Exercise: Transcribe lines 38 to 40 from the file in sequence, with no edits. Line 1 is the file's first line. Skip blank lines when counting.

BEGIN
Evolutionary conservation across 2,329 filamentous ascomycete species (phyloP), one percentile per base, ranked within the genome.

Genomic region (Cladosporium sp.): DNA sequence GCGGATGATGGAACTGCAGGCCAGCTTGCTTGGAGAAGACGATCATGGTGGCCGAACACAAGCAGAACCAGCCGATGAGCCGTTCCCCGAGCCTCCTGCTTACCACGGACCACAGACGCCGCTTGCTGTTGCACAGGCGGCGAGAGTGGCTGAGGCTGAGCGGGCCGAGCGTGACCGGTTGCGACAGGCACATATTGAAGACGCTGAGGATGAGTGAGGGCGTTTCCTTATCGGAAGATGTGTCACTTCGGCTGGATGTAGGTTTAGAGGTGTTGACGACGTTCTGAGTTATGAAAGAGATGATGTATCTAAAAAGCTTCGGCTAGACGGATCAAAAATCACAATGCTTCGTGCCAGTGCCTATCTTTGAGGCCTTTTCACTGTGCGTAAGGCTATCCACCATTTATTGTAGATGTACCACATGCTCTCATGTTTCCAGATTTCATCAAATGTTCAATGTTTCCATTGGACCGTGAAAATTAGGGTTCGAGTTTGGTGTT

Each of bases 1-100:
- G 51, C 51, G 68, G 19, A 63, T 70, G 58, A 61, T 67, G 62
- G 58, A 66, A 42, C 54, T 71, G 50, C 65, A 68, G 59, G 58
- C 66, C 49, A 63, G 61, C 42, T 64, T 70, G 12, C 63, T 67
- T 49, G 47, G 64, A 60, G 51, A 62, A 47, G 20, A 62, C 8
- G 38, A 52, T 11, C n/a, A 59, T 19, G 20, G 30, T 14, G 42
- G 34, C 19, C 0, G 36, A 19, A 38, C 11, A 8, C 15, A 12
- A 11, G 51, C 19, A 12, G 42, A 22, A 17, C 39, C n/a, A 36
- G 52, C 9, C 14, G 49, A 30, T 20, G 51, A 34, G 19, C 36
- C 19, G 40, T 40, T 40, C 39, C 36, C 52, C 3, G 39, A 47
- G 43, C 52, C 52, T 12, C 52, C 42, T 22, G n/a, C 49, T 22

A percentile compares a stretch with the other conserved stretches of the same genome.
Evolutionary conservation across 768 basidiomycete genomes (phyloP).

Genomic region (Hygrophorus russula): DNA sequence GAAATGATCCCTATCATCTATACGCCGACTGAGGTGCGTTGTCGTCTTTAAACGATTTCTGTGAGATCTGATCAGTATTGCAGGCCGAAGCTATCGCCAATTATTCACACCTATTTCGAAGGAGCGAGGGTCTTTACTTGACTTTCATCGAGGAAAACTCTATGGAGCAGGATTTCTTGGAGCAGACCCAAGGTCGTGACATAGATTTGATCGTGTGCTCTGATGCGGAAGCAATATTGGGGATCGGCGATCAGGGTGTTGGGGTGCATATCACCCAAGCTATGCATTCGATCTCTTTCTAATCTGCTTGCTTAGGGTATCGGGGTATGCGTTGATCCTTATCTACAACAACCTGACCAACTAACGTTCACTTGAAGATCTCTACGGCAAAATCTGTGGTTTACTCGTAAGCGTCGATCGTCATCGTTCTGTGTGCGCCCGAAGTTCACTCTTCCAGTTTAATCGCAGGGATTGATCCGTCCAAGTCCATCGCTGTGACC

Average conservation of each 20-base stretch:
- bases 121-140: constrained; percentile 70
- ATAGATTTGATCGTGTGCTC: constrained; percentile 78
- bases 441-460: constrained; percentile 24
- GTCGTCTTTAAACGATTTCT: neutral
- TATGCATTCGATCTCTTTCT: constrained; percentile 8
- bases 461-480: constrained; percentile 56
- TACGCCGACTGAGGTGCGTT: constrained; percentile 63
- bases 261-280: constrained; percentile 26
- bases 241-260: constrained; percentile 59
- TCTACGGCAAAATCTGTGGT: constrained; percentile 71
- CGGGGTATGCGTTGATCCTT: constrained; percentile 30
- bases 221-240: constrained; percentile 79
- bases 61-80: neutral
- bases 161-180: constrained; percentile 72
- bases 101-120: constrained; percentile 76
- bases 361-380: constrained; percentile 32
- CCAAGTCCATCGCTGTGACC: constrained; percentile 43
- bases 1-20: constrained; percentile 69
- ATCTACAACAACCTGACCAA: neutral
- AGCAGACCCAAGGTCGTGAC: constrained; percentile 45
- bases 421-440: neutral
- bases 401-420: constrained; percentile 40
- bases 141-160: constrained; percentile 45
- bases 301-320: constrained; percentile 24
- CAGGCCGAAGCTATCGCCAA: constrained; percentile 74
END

- bases 421-440: neutral
- bases 401-420: constrained; percentile 40
- bases 141-160: constrained; percentile 45